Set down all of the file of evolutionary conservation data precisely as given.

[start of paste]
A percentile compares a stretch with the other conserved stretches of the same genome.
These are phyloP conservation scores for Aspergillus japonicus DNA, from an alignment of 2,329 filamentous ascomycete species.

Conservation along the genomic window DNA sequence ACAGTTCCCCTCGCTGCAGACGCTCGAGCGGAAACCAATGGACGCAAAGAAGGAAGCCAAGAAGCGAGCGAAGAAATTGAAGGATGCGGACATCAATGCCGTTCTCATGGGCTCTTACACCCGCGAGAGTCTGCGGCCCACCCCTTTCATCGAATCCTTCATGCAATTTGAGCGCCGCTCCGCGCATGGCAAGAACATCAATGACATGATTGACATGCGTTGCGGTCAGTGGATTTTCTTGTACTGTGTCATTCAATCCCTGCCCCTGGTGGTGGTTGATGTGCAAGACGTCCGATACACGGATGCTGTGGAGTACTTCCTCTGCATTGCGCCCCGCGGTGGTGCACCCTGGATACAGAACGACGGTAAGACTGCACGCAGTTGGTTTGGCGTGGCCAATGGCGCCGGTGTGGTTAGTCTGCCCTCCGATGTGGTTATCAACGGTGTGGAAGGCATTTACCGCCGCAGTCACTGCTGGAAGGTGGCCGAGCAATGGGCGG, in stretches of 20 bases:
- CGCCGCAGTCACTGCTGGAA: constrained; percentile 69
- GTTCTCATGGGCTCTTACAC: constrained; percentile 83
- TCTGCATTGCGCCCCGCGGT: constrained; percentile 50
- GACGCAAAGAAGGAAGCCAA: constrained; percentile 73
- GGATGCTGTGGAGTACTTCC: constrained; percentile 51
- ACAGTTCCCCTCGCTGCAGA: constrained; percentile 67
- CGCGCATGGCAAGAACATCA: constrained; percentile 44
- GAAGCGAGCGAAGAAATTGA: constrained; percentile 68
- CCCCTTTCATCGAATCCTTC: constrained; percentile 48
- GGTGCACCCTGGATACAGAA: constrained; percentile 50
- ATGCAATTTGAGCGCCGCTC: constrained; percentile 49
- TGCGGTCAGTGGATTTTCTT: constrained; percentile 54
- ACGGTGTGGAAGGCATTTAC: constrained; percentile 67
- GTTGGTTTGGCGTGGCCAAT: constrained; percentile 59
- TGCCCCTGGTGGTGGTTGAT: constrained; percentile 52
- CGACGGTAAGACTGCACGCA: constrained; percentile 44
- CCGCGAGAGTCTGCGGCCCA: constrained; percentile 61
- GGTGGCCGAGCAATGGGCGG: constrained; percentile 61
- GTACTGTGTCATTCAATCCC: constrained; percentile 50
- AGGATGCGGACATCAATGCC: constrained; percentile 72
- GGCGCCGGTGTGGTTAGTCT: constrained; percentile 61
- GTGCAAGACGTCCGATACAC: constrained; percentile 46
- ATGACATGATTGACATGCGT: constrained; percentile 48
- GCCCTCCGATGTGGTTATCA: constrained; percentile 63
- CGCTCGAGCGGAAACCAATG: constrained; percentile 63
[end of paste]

A percentile compares a stretch with the other conserved stretches of the same genome.
These are phyloP conservation scores for Aspergillus japonicus DNA, from an alignment of 2,329 filamentous ascomycete species.

Conservation along the genomic window DNA sequence ACAGTTCCCCTCGCTGCAGACGCTCGAGCGGAAACCAATGGACGCAAAGAAGGAAGCCAAGAAGCGAGCGAAGAAATTGAAGGATGCGGACATCAATGCCGTTCTCATGGGCTCTTACACCCGCGAGAGTCTGCGGCCCACCCCTTTCATCGAATCCTTCATGCAATTTGAGCGCCGCTCCGCGCATGGCAAGAACATCAATGACATGATTGACATGCGTTGCGGTCAGTGGATTTTCTTGTACTGTGTCATTCAATCCCTGCCCCTGGTGGTGGTTGATGTGCAAGACGTCCGATACACGGATGCTGTGGAGTACTTCCTCTGCATTGCGCCCCGCGGTGGTGCACCCTGGATACAGAACGACGGTAAGACTGCACGCAGTTGGTTTGGCGTGGCCAATGGCGCCGGTGTGGTTAGTCTGCCCTCCGATGTGGTTATCAACGGTGTGGAAGGCATTTACCGCCGCAGTCACTGCTGGAAGGTGGCCGAGCAATGGGCGG, in stretches of 20 bases:
- CGCCGCAGTCACTGCTGGAA: constrained; percentile 69
- GTTCTCATGGGCTCTTACAC: constrained; percentile 83
- TCTGCATTGCGCCCCGCGGT: constrained; percentile 50
- GACGCAAAGAAGGAAGCCAA: constrained; percentile 73
- GGATGCTGTGGAGTACTTCC: constrained; percentile 51
- ACAGTTCCCCTCGCTGCAGA: constrained; percentile 67
- CGCGCATGGCAAGAACATCA: constrained; percentile 44
- GAAGCGAGCGAAGAAATTGA: constrained; percentile 68
- CCCCTTTCATCGAATCCTTC: constrained; percentile 48
- GGTGCACCCTGGATACAGAA: constrained; percentile 50
- ATGCAATTTGAGCGCCGCTC: constrained; percentile 49
- TGCGGTCAGTGGATTTTCTT: constrained; percentile 54
- ACGGTGTGGAAGGCATTTAC: constrained; percentile 67
- GTTGGTTTGGCGTGGCCAAT: constrained; percentile 59
- TGCCCCTGGTGGTGGTTGAT: constrained; percentile 52
- CGACGGTAAGACTGCACGCA: constrained; percentile 44
- CCGCGAGAGTCTGCGGCCCA: constrained; percentile 61
- GGTGGCCGAGCAATGGGCGG: constrained; percentile 61
- GTACTGTGTCATTCAATCCC: constrained; percentile 50
- AGGATGCGGACATCAATGCC: constrained; percentile 72
- GGCGCCGGTGTGGTTAGTCT: constrained; percentile 61
- GTGCAAGACGTCCGATACAC: constrained; percentile 46
- ATGACATGATTGACATGCGT: constrained; percentile 48
- GCCCTCCGATGTGGTTATCA: constrained; percentile 63
- CGCTCGAGCGGAAACCAATG: constrained; percentile 63